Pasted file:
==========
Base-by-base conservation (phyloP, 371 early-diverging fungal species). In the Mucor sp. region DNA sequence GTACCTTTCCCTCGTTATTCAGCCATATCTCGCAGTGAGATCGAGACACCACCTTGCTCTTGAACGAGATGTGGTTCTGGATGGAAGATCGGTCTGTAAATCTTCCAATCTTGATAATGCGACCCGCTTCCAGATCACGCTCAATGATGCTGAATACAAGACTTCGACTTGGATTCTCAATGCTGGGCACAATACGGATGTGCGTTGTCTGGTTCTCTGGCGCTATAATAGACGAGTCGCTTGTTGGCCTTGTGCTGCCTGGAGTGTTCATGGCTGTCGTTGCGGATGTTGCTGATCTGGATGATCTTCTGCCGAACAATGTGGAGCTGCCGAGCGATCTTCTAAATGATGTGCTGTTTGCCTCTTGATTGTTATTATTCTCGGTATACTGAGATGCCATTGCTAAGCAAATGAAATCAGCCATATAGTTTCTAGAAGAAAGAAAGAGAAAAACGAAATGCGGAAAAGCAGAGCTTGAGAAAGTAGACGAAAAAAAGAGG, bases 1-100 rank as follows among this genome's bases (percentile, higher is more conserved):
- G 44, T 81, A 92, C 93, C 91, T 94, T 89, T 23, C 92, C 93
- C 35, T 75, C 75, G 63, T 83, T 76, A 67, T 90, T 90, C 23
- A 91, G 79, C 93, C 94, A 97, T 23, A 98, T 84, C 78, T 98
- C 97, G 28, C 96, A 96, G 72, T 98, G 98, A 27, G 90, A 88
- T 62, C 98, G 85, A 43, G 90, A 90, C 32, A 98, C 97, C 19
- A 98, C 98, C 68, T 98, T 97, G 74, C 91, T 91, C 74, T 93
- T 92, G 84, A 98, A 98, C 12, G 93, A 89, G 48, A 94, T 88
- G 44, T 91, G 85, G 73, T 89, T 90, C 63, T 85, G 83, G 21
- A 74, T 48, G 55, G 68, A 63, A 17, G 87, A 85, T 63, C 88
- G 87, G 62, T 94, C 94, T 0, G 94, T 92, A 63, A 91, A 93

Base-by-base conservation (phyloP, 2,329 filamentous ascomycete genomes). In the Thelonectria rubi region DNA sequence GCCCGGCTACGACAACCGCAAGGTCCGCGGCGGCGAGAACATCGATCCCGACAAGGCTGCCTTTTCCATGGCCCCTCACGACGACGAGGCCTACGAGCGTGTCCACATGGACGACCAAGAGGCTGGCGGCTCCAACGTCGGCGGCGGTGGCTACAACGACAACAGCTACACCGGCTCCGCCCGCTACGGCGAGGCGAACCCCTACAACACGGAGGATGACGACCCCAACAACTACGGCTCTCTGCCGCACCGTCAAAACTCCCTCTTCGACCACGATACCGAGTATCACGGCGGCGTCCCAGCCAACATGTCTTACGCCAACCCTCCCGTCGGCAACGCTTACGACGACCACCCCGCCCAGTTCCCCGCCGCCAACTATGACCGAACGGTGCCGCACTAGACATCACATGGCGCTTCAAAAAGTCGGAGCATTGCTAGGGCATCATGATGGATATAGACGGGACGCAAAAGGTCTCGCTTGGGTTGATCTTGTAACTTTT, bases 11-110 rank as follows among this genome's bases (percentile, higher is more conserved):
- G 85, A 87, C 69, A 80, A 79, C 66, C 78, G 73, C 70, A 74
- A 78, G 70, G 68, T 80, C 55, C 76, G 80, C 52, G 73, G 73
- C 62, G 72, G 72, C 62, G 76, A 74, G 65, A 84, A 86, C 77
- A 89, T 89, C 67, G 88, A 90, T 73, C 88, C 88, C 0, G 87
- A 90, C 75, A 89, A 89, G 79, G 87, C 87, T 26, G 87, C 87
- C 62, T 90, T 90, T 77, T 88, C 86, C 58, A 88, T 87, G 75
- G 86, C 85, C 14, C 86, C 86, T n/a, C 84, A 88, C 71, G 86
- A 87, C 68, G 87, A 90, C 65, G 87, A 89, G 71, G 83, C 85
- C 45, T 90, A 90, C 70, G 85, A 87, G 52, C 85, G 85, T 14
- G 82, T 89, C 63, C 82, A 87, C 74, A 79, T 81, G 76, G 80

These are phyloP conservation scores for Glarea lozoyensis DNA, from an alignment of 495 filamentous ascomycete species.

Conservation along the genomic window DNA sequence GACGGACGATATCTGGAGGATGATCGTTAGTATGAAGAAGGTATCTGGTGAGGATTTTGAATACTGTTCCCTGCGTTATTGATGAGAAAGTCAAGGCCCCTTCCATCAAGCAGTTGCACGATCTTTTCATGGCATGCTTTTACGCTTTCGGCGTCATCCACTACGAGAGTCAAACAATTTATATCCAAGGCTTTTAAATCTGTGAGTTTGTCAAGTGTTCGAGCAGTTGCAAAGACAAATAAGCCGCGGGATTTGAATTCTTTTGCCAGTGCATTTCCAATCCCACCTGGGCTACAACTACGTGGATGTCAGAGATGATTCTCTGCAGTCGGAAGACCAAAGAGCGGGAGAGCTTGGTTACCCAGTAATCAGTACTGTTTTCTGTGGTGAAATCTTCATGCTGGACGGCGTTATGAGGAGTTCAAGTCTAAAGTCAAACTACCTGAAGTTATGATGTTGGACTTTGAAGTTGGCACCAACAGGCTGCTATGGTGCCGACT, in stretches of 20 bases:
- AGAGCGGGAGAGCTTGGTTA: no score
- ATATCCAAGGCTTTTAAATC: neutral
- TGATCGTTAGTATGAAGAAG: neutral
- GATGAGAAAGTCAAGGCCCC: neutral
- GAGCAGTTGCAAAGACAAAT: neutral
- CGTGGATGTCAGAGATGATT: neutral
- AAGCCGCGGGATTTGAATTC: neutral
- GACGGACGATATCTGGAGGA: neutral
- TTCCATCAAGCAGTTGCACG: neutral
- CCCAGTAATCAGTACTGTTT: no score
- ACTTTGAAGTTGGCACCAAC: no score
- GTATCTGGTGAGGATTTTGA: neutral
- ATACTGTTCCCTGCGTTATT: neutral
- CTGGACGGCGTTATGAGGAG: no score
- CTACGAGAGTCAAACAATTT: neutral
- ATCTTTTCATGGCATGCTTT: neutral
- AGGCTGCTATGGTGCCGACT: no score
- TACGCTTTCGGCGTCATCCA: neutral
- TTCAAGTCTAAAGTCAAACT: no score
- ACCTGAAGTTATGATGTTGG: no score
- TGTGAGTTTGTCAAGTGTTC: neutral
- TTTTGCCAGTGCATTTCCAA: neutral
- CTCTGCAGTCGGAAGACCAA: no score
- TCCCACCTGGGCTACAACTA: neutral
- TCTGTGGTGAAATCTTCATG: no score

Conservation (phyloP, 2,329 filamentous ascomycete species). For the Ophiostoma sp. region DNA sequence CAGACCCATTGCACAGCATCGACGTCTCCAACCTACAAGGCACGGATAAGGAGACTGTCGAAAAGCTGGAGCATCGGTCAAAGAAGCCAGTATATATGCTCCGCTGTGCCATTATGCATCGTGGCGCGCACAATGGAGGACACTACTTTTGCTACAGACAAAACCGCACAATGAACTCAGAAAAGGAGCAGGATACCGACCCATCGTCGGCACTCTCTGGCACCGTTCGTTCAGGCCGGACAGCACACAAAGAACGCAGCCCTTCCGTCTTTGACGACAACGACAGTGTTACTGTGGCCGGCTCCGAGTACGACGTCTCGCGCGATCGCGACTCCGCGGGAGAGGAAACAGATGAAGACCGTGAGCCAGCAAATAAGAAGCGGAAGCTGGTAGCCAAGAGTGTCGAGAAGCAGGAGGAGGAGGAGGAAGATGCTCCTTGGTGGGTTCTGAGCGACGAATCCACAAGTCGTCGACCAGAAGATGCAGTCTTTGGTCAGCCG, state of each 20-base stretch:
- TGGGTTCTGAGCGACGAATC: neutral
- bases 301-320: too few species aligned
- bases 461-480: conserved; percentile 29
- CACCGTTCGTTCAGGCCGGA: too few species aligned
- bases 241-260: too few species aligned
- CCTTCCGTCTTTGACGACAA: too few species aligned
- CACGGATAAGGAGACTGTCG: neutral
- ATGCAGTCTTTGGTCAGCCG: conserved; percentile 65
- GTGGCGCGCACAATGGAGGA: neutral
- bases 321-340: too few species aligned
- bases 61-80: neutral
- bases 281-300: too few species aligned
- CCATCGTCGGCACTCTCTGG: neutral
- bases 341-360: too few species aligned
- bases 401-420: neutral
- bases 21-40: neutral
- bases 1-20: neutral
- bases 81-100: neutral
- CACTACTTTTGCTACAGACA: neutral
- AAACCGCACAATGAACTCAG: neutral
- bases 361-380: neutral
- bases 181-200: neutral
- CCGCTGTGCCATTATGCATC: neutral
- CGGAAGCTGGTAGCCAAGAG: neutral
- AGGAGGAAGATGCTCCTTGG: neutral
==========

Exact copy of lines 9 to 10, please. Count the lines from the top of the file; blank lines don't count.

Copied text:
- G 44, T 91, G 85, G 73, T 89, T 90, C 63, T 85, G 83, G 21
- A 74, T 48, G 55, G 68, A 63, A 17, G 87, A 85, T 63, C 88